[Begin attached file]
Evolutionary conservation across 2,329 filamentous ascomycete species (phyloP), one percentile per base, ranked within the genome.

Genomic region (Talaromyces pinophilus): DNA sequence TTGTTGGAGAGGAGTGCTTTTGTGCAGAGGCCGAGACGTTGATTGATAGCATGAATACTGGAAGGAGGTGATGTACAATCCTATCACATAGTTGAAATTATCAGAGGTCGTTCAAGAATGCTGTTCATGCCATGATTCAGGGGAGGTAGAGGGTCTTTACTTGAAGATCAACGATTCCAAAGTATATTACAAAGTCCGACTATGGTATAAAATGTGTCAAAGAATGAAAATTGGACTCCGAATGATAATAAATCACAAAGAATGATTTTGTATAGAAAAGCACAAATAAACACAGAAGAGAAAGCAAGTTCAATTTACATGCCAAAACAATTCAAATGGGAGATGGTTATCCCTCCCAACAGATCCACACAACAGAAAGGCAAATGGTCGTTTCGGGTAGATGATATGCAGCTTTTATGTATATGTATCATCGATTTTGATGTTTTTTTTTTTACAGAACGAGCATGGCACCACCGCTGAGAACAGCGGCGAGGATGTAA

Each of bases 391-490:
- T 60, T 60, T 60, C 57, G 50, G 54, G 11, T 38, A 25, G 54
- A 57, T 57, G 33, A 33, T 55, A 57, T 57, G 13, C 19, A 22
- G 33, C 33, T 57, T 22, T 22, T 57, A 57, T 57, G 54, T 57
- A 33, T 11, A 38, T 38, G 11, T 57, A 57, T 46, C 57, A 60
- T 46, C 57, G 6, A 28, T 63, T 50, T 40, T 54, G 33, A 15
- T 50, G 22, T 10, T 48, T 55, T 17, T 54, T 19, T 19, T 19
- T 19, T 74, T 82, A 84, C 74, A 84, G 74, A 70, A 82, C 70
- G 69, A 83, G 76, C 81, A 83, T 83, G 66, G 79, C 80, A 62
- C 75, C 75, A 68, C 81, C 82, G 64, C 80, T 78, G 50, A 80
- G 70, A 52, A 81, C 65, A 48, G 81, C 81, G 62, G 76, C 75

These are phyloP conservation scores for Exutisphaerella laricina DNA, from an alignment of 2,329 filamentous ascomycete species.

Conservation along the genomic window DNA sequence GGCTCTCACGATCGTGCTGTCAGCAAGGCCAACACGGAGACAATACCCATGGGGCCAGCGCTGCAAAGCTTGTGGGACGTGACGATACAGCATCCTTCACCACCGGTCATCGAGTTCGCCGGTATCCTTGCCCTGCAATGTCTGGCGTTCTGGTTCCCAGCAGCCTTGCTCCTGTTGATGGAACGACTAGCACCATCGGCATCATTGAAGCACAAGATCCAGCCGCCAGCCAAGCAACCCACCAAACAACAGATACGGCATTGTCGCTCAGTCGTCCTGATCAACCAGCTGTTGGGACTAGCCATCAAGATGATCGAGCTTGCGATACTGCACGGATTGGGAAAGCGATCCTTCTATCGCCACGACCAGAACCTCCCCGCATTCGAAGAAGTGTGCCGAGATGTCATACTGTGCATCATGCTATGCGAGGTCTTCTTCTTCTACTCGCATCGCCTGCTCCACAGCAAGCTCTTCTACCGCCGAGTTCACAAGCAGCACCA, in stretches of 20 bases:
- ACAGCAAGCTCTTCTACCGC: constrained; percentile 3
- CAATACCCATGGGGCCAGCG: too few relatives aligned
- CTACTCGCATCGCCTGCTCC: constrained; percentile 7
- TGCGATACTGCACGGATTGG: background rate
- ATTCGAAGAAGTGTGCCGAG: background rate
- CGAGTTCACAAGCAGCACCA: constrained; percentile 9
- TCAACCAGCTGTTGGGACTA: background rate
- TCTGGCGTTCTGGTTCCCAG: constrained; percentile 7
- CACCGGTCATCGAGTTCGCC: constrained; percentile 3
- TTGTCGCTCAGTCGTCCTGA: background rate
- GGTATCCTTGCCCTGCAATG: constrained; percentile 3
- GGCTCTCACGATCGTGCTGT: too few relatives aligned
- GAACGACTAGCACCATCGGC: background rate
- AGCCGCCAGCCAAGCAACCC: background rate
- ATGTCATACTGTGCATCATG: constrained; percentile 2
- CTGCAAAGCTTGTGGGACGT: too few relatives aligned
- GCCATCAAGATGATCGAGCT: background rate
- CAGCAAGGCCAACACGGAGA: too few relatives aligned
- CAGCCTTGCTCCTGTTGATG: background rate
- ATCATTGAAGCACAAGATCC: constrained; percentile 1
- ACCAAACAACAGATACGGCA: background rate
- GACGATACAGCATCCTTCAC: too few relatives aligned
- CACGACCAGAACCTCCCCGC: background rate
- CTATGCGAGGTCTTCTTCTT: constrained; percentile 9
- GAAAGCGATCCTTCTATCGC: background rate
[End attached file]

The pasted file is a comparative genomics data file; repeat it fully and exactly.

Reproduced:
Evolutionary conservation across 2,329 filamentous ascomycete species (phyloP), one percentile per base, ranked within the genome.

Genomic region (Talaromyces pinophilus): DNA sequence TTGTTGGAGAGGAGTGCTTTTGTGCAGAGGCCGAGACGTTGATTGATAGCATGAATACTGGAAGGAGGTGATGTACAATCCTATCACATAGTTGAAATTATCAGAGGTCGTTCAAGAATGCTGTTCATGCCATGATTCAGGGGAGGTAGAGGGTCTTTACTTGAAGATCAACGATTCCAAAGTATATTACAAAGTCCGACTATGGTATAAAATGTGTCAAAGAATGAAAATTGGACTCCGAATGATAATAAATCACAAAGAATGATTTTGTATAGAAAAGCACAAATAAACACAGAAGAGAAAGCAAGTTCAATTTACATGCCAAAACAATTCAAATGGGAGATGGTTATCCCTCCCAACAGATCCACACAACAGAAAGGCAAATGGTCGTTTCGGGTAGATGATATGCAGCTTTTATGTATATGTATCATCGATTTTGATGTTTTTTTTTTTACAGAACGAGCATGGCACCACCGCTGAGAACAGCGGCGAGGATGTAA

Each of bases 391-490:
- T 60, T 60, T 60, C 57, G 50, G 54, G 11, T 38, A 25, G 54
- A 57, T 57, G 33, A 33, T 55, A 57, T 57, G 13, C 19, A 22
- G 33, C 33, T 57, T 22, T 22, T 57, A 57, T 57, G 54, T 57
- A 33, T 11, A 38, T 38, G 11, T 57, A 57, T 46, C 57, A 60
- T 46, C 57, G 6, A 28, T 63, T 50, T 40, T 54, G 33, A 15
- T 50, G 22, T 10, T 48, T 55, T 17, T 54, T 19, T 19, T 19
- T 19, T 74, T 82, A 84, C 74, A 84, G 74, A 70, A 82, C 70
- G 69, A 83, G 76, C 81, A 83, T 83, G 66, G 79, C 80, A 62
- C 75, C 75, A 68, C 81, C 82, G 64, C 80, T 78, G 50, A 80
- G 70, A 52, A 81, C 65, A 48, G 81, C 81, G 62, G 76, C 75

These are phyloP conservation scores for Exutisphaerella laricina DNA, from an alignment of 2,329 filamentous ascomycete species.

Conservation along the genomic window DNA sequence GGCTCTCACGATCGTGCTGTCAGCAAGGCCAACACGGAGACAATACCCATGGGGCCAGCGCTGCAAAGCTTGTGGGACGTGACGATACAGCATCCTTCACCACCGGTCATCGAGTTCGCCGGTATCCTTGCCCTGCAATGTCTGGCGTTCTGGTTCCCAGCAGCCTTGCTCCTGTTGATGGAACGACTAGCACCATCGGCATCATTGAAGCACAAGATCCAGCCGCCAGCCAAGCAACCCACCAAACAACAGATACGGCATTGTCGCTCAGTCGTCCTGATCAACCAGCTGTTGGGACTAGCCATCAAGATGATCGAGCTTGCGATACTGCACGGATTGGGAAAGCGATCCTTCTATCGCCACGACCAGAACCTCCCCGCATTCGAAGAAGTGTGCCGAGATGTCATACTGTGCATCATGCTATGCGAGGTCTTCTTCTTCTACTCGCATCGCCTGCTCCACAGCAAGCTCTTCTACCGCCGAGTTCACAAGCAGCACCA, in stretches of 20 bases:
- ACAGCAAGCTCTTCTACCGC: constrained; percentile 3
- CAATACCCATGGGGCCAGCG: too few relatives aligned
- CTACTCGCATCGCCTGCTCC: constrained; percentile 7
- TGCGATACTGCACGGATTGG: background rate
- ATTCGAAGAAGTGTGCCGAG: background rate
- CGAGTTCACAAGCAGCACCA: constrained; percentile 9
- TCAACCAGCTGTTGGGACTA: background rate
- TCTGGCGTTCTGGTTCCCAG: constrained; percentile 7
- CACCGGTCATCGAGTTCGCC: constrained; percentile 3
- TTGTCGCTCAGTCGTCCTGA: background rate
- GGTATCCTTGCCCTGCAATG: constrained; percentile 3
- GGCTCTCACGATCGTGCTGT: too few relatives aligned
- GAACGACTAGCACCATCGGC: background rate
- AGCCGCCAGCCAAGCAACCC: background rate
- ATGTCATACTGTGCATCATG: constrained; percentile 2
- CTGCAAAGCTTGTGGGACGT: too few relatives aligned
- GCCATCAAGATGATCGAGCT: background rate
- CAGCAAGGCCAACACGGAGA: too few relatives aligned
- CAGCCTTGCTCCTGTTGATG: background rate
- ATCATTGAAGCACAAGATCC: constrained; percentile 1
- ACCAAACAACAGATACGGCA: background rate
- GACGATACAGCATCCTTCAC: too few relatives aligned
- CACGACCAGAACCTCCCCGC: background rate
- CTATGCGAGGTCTTCTTCTT: constrained; percentile 9
- GAAAGCGATCCTTCTATCGC: background rate